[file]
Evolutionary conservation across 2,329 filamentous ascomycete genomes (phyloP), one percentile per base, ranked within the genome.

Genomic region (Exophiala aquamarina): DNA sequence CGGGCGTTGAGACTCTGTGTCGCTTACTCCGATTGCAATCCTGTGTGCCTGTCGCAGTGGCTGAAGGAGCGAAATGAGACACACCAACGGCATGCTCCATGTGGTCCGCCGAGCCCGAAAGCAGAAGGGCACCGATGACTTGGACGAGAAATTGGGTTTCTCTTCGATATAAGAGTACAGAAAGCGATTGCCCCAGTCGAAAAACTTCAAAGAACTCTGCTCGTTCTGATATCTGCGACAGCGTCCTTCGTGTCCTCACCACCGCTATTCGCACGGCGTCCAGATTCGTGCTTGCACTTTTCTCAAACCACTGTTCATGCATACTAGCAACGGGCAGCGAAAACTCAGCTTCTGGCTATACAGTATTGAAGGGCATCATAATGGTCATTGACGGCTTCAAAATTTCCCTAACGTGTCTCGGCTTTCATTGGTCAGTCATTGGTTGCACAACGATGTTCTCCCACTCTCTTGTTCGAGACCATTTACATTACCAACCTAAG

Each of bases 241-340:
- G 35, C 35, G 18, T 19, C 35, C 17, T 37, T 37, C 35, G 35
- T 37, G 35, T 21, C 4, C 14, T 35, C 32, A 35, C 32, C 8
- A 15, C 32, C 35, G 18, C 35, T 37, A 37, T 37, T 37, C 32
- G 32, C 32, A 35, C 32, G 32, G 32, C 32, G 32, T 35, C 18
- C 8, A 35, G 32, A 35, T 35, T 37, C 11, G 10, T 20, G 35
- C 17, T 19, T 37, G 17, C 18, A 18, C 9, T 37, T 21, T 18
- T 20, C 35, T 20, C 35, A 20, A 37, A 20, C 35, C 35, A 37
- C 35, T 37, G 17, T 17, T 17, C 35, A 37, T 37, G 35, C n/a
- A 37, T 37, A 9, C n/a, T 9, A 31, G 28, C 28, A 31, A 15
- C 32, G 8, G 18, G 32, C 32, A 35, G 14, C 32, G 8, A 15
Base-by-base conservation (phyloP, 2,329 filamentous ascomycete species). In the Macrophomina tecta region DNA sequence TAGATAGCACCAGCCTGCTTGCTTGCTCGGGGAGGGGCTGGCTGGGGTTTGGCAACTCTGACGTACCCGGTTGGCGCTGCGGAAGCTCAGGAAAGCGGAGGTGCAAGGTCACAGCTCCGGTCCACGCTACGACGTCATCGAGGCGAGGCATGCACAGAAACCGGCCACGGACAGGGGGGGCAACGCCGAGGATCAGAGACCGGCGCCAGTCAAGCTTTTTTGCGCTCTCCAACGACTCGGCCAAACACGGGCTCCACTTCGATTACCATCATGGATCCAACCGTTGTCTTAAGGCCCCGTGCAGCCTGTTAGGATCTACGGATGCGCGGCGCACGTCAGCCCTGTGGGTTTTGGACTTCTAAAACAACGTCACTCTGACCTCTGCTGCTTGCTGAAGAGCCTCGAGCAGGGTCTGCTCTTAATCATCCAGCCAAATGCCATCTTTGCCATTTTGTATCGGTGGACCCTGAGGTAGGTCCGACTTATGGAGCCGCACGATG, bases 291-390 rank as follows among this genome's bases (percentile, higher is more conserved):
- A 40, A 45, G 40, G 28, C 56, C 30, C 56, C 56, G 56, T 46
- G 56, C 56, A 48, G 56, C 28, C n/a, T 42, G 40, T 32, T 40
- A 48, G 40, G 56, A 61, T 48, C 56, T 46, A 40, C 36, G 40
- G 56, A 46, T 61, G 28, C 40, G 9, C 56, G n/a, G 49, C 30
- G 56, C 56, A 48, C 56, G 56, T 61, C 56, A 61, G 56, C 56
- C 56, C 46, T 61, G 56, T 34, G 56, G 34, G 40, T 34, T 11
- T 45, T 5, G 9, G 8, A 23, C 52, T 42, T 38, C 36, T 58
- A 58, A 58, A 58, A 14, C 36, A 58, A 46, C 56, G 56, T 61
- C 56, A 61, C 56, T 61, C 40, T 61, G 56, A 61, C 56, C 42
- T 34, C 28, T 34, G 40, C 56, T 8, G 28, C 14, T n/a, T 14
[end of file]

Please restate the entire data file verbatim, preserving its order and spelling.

Evolutionary conservation across 2,329 filamentous ascomycete genomes (phyloP), one percentile per base, ranked within the genome.

Genomic region (Exophiala aquamarina): DNA sequence CGGGCGTTGAGACTCTGTGTCGCTTACTCCGATTGCAATCCTGTGTGCCTGTCGCAGTGGCTGAAGGAGCGAAATGAGACACACCAACGGCATGCTCCATGTGGTCCGCCGAGCCCGAAAGCAGAAGGGCACCGATGACTTGGACGAGAAATTGGGTTTCTCTTCGATATAAGAGTACAGAAAGCGATTGCCCCAGTCGAAAAACTTCAAAGAACTCTGCTCGTTCTGATATCTGCGACAGCGTCCTTCGTGTCCTCACCACCGCTATTCGCACGGCGTCCAGATTCGTGCTTGCACTTTTCTCAAACCACTGTTCATGCATACTAGCAACGGGCAGCGAAAACTCAGCTTCTGGCTATACAGTATTGAAGGGCATCATAATGGTCATTGACGGCTTCAAAATTTCCCTAACGTGTCTCGGCTTTCATTGGTCAGTCATTGGTTGCACAACGATGTTCTCCCACTCTCTTGTTCGAGACCATTTACATTACCAACCTAAG

Each of bases 241-340:
- G 35, C 35, G 18, T 19, C 35, C 17, T 37, T 37, C 35, G 35
- T 37, G 35, T 21, C 4, C 14, T 35, C 32, A 35, C 32, C 8
- A 15, C 32, C 35, G 18, C 35, T 37, A 37, T 37, T 37, C 32
- G 32, C 32, A 35, C 32, G 32, G 32, C 32, G 32, T 35, C 18
- C 8, A 35, G 32, A 35, T 35, T 37, C 11, G 10, T 20, G 35
- C 17, T 19, T 37, G 17, C 18, A 18, C 9, T 37, T 21, T 18
- T 20, C 35, T 20, C 35, A 20, A 37, A 20, C 35, C 35, A 37
- C 35, T 37, G 17, T 17, T 17, C 35, A 37, T 37, G 35, C n/a
- A 37, T 37, A 9, C n/a, T 9, A 31, G 28, C 28, A 31, A 15
- C 32, G 8, G 18, G 32, C 32, A 35, G 14, C 32, G 8, A 15
Base-by-base conservation (phyloP, 2,329 filamentous ascomycete species). In the Macrophomina tecta region DNA sequence TAGATAGCACCAGCCTGCTTGCTTGCTCGGGGAGGGGCTGGCTGGGGTTTGGCAACTCTGACGTACCCGGTTGGCGCTGCGGAAGCTCAGGAAAGCGGAGGTGCAAGGTCACAGCTCCGGTCCACGCTACGACGTCATCGAGGCGAGGCATGCACAGAAACCGGCCACGGACAGGGGGGGCAACGCCGAGGATCAGAGACCGGCGCCAGTCAAGCTTTTTTGCGCTCTCCAACGACTCGGCCAAACACGGGCTCCACTTCGATTACCATCATGGATCCAACCGTTGTCTTAAGGCCCCGTGCAGCCTGTTAGGATCTACGGATGCGCGGCGCACGTCAGCCCTGTGGGTTTTGGACTTCTAAAACAACGTCACTCTGACCTCTGCTGCTTGCTGAAGAGCCTCGAGCAGGGTCTGCTCTTAATCATCCAGCCAAATGCCATCTTTGCCATTTTGTATCGGTGGACCCTGAGGTAGGTCCGACTTATGGAGCCGCACGATG, bases 291-390 rank as follows among this genome's bases (percentile, higher is more conserved):
- A 40, A 45, G 40, G 28, C 56, C 30, C 56, C 56, G 56, T 46
- G 56, C 56, A 48, G 56, C 28, C n/a, T 42, G 40, T 32, T 40
- A 48, G 40, G 56, A 61, T 48, C 56, T 46, A 40, C 36, G 40
- G 56, A 46, T 61, G 28, C 40, G 9, C 56, G n/a, G 49, C 30
- G 56, C 56, A 48, C 56, G 56, T 61, C 56, A 61, G 56, C 56
- C 56, C 46, T 61, G 56, T 34, G 56, G 34, G 40, T 34, T 11
- T 45, T 5, G 9, G 8, A 23, C 52, T 42, T 38, C 36, T 58
- A 58, A 58, A 58, A 14, C 36, A 58, A 46, C 56, G 56, T 61
- C 56, A 61, C 56, T 61, C 40, T 61, G 56, A 61, C 56, C 42
- T 34, C 28, T 34, G 40, C 56, T 8, G 28, C 14, T n/a, T 14